If you were to ask the typical philatelist about collecting stamps from the continent of Africa, it is probable that he or she would be immediately reminded of the areas colonised in the scramble for Africa. These include the British Empire, the territories of France, Germany, Belgium, Italy, Portugal and Spain. Yet one of the most interesting and largely overlooked areas is that of Liberia on the West Coast of Africa, which along with Ethiopia, were the only two countries in Africa not to have been influenced or ruled by European masters.
The Liberian capital Monrovia (named after James Monroe, the 5th President of the USA), is on the site where the first freed or repatriated American slaves were allowed to return to Africa in 1822. Jehudi Ashmun, a religious leader and social reformer, had pre-established the Liberian colony. For the slaves, it must have represented a real chance to seize a better life of freedom and equality.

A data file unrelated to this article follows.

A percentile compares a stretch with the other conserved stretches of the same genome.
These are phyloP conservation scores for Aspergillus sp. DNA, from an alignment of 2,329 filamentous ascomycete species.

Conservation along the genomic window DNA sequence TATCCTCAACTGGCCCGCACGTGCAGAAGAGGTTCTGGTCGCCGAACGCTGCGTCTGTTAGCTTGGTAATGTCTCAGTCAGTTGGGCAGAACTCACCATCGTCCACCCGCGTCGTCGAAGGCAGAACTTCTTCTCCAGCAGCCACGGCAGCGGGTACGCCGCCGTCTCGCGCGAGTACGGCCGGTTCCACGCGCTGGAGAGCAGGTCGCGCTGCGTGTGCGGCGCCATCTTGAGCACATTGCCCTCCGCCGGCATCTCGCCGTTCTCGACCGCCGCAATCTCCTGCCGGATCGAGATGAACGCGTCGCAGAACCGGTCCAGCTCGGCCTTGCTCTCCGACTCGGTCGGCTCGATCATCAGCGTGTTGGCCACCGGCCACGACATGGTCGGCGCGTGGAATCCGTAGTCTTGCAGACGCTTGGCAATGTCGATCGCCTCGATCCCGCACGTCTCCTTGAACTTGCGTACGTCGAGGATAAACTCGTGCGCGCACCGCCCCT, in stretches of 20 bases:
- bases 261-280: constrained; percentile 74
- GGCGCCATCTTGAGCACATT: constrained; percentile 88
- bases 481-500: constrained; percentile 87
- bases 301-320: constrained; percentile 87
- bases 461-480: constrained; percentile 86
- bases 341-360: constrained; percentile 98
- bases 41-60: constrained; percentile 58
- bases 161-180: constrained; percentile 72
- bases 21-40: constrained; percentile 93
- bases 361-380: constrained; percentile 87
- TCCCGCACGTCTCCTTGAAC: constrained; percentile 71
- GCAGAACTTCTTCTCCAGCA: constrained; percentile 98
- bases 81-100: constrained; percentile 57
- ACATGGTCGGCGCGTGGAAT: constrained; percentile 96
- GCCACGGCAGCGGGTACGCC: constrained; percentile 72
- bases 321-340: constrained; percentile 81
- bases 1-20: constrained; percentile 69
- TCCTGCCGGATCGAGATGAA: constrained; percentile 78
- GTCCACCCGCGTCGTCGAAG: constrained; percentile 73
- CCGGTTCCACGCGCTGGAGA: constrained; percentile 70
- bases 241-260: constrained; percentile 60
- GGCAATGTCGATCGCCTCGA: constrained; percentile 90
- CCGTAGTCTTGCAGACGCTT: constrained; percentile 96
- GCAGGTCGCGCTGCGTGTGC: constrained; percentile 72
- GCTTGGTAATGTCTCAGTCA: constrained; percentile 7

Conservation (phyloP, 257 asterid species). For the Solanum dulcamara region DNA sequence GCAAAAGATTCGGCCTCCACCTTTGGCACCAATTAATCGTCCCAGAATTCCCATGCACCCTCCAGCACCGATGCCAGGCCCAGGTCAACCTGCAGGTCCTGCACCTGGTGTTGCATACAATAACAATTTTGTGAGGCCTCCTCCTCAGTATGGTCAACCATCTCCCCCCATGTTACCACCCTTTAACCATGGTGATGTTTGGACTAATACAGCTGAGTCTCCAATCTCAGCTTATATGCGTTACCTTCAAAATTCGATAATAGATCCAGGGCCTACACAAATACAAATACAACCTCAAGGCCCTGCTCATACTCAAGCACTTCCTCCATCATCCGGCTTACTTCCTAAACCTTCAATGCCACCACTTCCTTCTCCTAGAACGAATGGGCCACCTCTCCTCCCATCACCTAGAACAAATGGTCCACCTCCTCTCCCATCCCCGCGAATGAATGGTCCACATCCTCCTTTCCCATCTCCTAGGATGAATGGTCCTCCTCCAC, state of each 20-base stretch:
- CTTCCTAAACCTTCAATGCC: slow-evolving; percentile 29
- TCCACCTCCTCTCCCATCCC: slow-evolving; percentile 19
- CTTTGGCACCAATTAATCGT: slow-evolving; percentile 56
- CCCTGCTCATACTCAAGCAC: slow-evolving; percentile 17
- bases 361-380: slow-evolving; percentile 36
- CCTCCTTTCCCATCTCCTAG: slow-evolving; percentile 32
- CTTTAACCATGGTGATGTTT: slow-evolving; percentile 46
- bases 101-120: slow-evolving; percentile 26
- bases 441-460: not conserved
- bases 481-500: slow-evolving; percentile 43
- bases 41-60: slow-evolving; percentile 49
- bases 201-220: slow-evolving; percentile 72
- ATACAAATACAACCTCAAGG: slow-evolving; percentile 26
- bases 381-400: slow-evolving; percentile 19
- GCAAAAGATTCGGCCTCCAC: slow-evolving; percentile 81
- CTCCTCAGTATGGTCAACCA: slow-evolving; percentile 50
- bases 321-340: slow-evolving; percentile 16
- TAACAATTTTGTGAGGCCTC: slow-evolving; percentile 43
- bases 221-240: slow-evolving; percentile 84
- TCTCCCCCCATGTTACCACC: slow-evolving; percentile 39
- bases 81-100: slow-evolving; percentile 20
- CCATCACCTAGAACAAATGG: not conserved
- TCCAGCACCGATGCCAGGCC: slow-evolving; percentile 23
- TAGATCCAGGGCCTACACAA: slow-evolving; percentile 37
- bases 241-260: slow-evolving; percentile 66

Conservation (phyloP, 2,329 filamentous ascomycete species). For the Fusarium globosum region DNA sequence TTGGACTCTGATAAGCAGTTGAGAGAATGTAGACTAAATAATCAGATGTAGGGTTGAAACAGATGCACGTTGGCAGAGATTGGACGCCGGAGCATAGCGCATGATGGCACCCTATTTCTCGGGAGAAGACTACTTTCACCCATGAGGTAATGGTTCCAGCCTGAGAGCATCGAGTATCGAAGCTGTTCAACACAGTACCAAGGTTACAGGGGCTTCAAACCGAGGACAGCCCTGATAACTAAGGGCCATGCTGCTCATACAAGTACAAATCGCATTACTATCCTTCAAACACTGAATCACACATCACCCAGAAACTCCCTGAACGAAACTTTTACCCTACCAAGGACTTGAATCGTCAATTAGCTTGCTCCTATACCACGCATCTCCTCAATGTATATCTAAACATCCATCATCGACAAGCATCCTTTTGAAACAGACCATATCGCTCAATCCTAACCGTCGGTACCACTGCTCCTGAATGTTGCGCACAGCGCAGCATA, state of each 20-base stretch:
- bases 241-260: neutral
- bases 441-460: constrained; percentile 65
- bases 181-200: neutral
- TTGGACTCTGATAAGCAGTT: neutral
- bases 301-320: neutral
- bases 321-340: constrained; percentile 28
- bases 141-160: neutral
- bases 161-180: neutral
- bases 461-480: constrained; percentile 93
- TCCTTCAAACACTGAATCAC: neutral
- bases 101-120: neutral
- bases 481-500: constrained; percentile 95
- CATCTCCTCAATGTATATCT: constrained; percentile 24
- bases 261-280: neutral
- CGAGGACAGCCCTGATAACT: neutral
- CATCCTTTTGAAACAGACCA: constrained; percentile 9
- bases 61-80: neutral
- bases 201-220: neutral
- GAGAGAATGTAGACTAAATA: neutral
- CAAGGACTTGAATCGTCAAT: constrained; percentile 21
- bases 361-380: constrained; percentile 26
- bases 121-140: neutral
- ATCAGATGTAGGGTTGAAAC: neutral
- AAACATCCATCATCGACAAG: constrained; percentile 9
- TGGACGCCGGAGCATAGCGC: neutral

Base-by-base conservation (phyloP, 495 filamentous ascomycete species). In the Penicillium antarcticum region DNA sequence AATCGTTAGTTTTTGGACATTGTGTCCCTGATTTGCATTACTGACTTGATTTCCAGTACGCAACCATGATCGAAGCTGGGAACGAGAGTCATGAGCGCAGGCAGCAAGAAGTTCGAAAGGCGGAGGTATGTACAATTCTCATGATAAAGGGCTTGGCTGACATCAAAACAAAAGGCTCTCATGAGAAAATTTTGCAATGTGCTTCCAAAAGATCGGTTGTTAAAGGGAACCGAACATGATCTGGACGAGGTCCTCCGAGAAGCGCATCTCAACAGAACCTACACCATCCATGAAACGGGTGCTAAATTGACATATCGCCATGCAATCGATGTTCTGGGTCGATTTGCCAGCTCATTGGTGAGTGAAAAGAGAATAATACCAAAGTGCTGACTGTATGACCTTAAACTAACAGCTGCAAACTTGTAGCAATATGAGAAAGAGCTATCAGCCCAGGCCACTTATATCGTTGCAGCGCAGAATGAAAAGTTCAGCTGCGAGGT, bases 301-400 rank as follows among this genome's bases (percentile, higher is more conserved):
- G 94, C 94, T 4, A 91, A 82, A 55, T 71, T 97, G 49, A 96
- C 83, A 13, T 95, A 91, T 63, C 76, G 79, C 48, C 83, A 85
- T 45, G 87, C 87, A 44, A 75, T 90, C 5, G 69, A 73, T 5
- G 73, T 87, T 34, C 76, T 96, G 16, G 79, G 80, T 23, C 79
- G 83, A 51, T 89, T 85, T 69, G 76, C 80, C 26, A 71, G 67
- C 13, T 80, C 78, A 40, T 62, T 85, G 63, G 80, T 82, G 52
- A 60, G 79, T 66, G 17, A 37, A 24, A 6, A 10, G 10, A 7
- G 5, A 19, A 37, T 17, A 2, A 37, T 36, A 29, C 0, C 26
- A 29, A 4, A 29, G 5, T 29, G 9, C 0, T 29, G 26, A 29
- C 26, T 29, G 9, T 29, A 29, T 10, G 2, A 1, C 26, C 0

The early period of Liberian stamps is extremely attractive, and unusually was produced in London. Initially made by Dando, Todhunter and Smith, later using the skills of Waterlow and Son in 1892, typical high quality Perkins Bacon printings followed. There were also productions from the State Printing Works in Berlin, along with some issues from the American Banknote Co. and De La Rue.
The fine engraving and topical nature of the early Pictorial issues has always remained very popular amongst collectors. Along with the wide array of surcharges and other overprints to be found, this makes Liberia a highly suitable country to specialise in.